Mobo-Uson Very High 9,164.63 Masbate V -
Daraga-Placer-Malatugon Very High 8,103.94 Masbate V -

The Bicol region has 11 Proclaimed Watershed Forest Reserve (WFR) areas shown below.

Name of Watershed Total Area Covered Proc. Date. Proc. No.
Bicol Region 37,734
Mt. Masaraga Watershed Forest   Reserve 810 10/27/92 84
Capalonga Watershed Forest Reserve 762 11/25/66 128
Dahican Watershed Forest Reserve 43 06/23/33 43
Abasig-Matogdon Forest Reserve 5,545 11/18/91 837
Jose Panganiban Watershed Forest Reserve 1,160 01/09/98 1151
Lagonoy Watershed Forest Reserve 470 09/26/32 500
Catanduanes Watershed Forest Reserve 26,010 06/23/87 123
Matang-Tubig Watershed Forest Reserve 1,305 05/02/94 368
Tugbo Waterhed Forest Reserve 247 05/02/94 369
Diwata Watershed Forest Reserve 350 05/02/94 370
Magallanes & Juban Watershed Forest  Reserve 1,032 11/23/92 108

Some NIPAS component areas overlapped with the conservation priority areas as identified under  the Philippine Conservation Priority areas  e.g.; Caramoan National Park, Lagonoy Biotic area, Abasig-Matogdon, Mananap Natural Biotic Area, Catanduanes Watershed  Forest Reserves, Mt. Isarog Natural Park, Tiwi National Park, and Bulusan Volcano National Park. There is a need to assess the NIPAS and redefine boundaries to ensure that protected areas contain the appropriate biological important areas.

Non-NIPAS Areas

Non-NIPAS areas are those that have outstanding physical and aesthetic features, anthropological significance and biological diversity but have not been included in the NIPAS and need to be protected for the same reasons of NIPAS areas.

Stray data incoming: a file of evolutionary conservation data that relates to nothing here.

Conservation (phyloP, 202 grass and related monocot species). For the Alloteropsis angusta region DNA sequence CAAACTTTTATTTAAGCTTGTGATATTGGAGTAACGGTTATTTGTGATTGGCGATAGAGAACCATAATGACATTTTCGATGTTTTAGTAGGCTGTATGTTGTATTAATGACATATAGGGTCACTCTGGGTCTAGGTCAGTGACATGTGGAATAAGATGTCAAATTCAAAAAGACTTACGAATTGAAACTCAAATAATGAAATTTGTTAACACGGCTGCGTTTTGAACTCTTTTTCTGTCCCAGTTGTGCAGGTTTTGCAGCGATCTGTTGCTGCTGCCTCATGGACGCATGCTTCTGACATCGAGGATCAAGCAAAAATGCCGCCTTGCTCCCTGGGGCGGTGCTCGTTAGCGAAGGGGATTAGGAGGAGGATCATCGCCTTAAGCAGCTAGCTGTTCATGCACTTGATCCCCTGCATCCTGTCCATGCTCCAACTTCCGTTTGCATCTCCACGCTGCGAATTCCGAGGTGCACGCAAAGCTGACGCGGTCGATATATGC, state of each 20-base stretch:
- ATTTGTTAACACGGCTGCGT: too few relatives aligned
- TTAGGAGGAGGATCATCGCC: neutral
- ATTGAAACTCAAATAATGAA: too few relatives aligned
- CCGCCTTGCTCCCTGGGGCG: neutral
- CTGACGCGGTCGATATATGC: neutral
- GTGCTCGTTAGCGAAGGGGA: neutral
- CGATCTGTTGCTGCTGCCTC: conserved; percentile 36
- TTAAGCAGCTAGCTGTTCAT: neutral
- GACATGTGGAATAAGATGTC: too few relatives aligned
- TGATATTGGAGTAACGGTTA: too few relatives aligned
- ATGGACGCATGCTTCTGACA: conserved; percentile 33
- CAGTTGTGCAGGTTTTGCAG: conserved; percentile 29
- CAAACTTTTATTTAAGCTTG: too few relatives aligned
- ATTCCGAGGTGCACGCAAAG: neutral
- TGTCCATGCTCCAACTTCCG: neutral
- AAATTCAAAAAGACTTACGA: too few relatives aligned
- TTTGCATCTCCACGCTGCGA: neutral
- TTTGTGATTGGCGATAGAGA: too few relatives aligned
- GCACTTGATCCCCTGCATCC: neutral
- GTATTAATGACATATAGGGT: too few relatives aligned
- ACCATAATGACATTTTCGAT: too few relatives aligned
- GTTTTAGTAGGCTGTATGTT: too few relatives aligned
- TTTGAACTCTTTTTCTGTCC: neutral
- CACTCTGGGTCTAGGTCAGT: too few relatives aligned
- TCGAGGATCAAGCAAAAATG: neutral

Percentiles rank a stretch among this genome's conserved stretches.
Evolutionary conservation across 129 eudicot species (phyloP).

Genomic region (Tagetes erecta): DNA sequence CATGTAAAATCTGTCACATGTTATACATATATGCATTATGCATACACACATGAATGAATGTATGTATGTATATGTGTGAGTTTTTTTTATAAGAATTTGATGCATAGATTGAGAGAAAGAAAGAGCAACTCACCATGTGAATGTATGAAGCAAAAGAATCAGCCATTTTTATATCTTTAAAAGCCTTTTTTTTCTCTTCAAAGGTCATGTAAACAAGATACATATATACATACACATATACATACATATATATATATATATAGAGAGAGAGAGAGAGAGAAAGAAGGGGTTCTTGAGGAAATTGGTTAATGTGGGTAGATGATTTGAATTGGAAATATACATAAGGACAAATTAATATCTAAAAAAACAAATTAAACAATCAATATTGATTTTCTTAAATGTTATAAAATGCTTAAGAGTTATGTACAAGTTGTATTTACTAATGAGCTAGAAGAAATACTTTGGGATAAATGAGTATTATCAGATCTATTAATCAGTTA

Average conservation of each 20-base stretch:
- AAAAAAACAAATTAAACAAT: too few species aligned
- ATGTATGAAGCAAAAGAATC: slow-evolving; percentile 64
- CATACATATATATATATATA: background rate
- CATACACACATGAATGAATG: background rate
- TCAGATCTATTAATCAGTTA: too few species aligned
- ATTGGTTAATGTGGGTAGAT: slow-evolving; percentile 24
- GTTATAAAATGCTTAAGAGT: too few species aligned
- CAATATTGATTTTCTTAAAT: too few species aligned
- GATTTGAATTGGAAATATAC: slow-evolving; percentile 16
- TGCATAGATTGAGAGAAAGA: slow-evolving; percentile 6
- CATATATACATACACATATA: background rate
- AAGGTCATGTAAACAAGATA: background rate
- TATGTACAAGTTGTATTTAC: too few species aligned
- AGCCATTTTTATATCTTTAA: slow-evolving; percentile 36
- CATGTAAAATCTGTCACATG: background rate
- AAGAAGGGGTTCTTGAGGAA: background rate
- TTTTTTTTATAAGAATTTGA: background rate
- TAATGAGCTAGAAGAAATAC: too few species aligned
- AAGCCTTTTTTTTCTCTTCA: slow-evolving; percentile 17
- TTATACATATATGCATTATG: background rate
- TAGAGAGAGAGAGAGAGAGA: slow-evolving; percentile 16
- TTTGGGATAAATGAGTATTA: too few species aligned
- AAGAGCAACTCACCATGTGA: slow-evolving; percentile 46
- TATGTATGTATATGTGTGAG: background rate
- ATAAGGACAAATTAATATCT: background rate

These include the following:

  • Wetlands (coastal & freshwater), which are in the form of lakes, swamps, marshes and river systems and which were created by tectonic, geologic and hydrological processes. They may or may not contain water permanently.
  • Lakes, which are temporary features on the earth’s surface. Shallow lakes are likely to degenerate and disappear rapidly due to pollution and siltation.

There are three (3) lakes in the Bicol Region: Bato, Baao-Bula and Buhi, all in the province of Camarines Sur, with a combined surface area of 6,000 hectares. These lakes are home to 10 identified freshwater fish species that include the endangered tabios or sinarapan (acclaimed as the smallest fish in the world), freshwater prawn and freshwater clam. Lake Buhi, formed due to large volume of debris avalanche or mega landslides, has shallow depths and very irregular outline. About 5,800 fishermen are currently dependent on the Basin’s lake system for livelihood.

Lake Buhi in Camarines Sur is considered as a wetland critical to Biodiversity. It has the following resident species: Resident Bird: Common Bittem, Wandering Whistling duck, White-collared Kingfisher; and Endemic Birds: Philippine Mallard, Stay Breasted Rail (Tikling), White-eared Brown Fruit Dove, Van Hasselts Sunbird, Banded Rail. Fish species found in the Lake include Sinarapan, Tilapia, Carpa, Perch, and Mirapina.

Rivers offer a very wide range of resources both at the national and community levels. They serve as the main conducts of the fish movement to and from coastal areas. The migratory fish are the most resources of inland waters in rivers and lakes. Rivers also serve as sources of hydroelectric power, water, waterway transportation and as venues for recreational and cultural events such as the fluvial parades and water sport activities.

The Bicol River, located in the mainland Bicol, straddles across three (3) provinces from the northern tip of Mt. Labo, Basud Camarines Norte to Camarines Sur (which accounts for three-fourth of the Basin) and to Albay (at the southern part, which approximately accounts for nearly a third of the Basin).